Broward Joins Miami-Dade as Only Two Counties in Florida to Pass Wage Theft Law
Earlier this week, the Broward County Commission voted for instituting a Wage Recovery Ordinance that would help unpaid workers recover their wages from employers that either didn't pay the salary promised, or didn't pay at all.
The ordinance met with resistance from business owners who called the ordinance insulting, and unnecessary.
The Florida Wage Theft Task Force's Natalia Jaramillo spoke with New Times, and told us a case was being built on workers' behalf, with flyers, petitions, and, most prominently, a video of personal stories from Broward County victims of wage theft.
Jamarillo's hope was the an ordinance much like what Miami-Dade has would be passed -- rather than a so-called compromise what would only give victims legal aid -- a compromise Jamarillo insisted has never worked.
But on Tuesday, the ordinance passed by a 7-2 vote (with Commissioners Stacy Ritter and Chip LaMarca voting no). And now Broward County joins Miami-Dade as the only two counties in Florida to have instituted the law.
"We're definitely pleased," Jamarilo told New Times in response to the vote. "We got the participation from the commission we were expecting, with seven voting for it."
The law, which will be implemented in January, will allow Broward employees who are owed at least $60 (and more) to be able to get help from the county. The law does not apply to state or government jobs, and businesses that are wrongly accused could be paid for damages plus the amount of the unpaid wage they're accused of.
An employee will be required to write a letter to their respective employer outlining how much is owed. If the paycheck showed up within 15 days, the complaint won't be filed.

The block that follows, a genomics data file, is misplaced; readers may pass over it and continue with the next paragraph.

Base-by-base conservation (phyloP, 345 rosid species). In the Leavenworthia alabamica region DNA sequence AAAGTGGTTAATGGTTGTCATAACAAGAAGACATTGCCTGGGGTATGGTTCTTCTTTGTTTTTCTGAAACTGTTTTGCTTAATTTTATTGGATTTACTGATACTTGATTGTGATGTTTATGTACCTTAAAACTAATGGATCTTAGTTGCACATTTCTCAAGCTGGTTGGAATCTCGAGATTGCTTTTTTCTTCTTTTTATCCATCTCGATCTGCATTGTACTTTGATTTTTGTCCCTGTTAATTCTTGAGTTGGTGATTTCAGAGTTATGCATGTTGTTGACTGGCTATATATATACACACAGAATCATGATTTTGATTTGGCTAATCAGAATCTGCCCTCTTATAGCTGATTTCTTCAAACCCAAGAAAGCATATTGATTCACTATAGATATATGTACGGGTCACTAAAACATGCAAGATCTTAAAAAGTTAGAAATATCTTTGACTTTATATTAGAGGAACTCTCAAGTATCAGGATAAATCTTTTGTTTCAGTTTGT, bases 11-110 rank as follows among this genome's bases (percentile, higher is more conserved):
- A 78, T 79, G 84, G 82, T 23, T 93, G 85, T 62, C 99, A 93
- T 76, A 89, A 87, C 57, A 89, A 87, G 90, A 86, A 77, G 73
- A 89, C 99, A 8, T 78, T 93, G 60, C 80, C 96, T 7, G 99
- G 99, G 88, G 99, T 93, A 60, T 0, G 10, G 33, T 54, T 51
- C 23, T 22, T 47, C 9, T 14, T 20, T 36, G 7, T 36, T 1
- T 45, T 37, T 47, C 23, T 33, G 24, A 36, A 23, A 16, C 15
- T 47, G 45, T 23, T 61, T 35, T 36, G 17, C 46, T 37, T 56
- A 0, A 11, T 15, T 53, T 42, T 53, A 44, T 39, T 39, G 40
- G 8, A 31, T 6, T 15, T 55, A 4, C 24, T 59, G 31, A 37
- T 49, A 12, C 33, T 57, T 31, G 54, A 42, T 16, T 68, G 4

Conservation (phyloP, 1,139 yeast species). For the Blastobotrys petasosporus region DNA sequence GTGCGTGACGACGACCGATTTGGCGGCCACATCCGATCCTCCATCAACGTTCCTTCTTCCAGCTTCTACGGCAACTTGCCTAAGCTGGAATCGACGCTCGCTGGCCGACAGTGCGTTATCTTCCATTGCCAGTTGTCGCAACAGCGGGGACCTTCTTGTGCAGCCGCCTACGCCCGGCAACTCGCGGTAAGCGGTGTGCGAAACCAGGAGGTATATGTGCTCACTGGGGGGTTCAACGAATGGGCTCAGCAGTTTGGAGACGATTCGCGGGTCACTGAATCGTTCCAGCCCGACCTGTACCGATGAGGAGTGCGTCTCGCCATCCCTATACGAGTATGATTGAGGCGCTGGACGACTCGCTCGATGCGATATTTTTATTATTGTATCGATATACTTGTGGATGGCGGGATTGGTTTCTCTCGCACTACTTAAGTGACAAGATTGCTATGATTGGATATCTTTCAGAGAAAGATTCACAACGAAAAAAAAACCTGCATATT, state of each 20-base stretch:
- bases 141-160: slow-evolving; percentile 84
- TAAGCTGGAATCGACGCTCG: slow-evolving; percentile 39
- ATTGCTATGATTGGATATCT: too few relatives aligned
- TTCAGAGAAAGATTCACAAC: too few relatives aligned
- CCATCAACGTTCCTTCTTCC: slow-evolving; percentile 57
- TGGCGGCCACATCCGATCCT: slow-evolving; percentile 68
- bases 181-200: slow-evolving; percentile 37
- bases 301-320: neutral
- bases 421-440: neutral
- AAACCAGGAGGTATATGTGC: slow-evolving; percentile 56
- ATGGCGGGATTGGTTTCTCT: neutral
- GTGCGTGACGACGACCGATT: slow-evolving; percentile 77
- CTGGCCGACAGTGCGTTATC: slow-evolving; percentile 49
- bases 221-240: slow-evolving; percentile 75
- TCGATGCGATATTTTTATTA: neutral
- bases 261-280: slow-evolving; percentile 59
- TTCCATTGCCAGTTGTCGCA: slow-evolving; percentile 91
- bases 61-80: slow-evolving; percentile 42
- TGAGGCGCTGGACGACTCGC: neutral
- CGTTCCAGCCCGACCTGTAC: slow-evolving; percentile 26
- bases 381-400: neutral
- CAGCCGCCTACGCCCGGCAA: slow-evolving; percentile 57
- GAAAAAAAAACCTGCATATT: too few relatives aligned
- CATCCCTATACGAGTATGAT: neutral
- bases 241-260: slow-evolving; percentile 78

Commissioners are expected to hash out a finalized version of the law later this year.
Jamarillo and her group had planned to show the video during the debates leading up to the vote Tuesday, but weren't able to due to time constraints. Still, every member of the commission was sent the video, along with signed petitions.
The main focus was to sway business leaders who claimed the ordinance was a frivolous one, with the law costing the county an estimated $175,000 a year in staffing.
But Jamarillo says the need was too heavy to leave it to legal aid and brush it off with lobbying from business owners.
"The businesses insisted that this was just a case of a few bad apples," Jamarillo says. "They said we didn't need an ordinance. But through the video that we sent to the commission, and a petition with about 150 signatures, and people sharing their own stories, we showed that this was a real need and that the ordinance needed to be passed."
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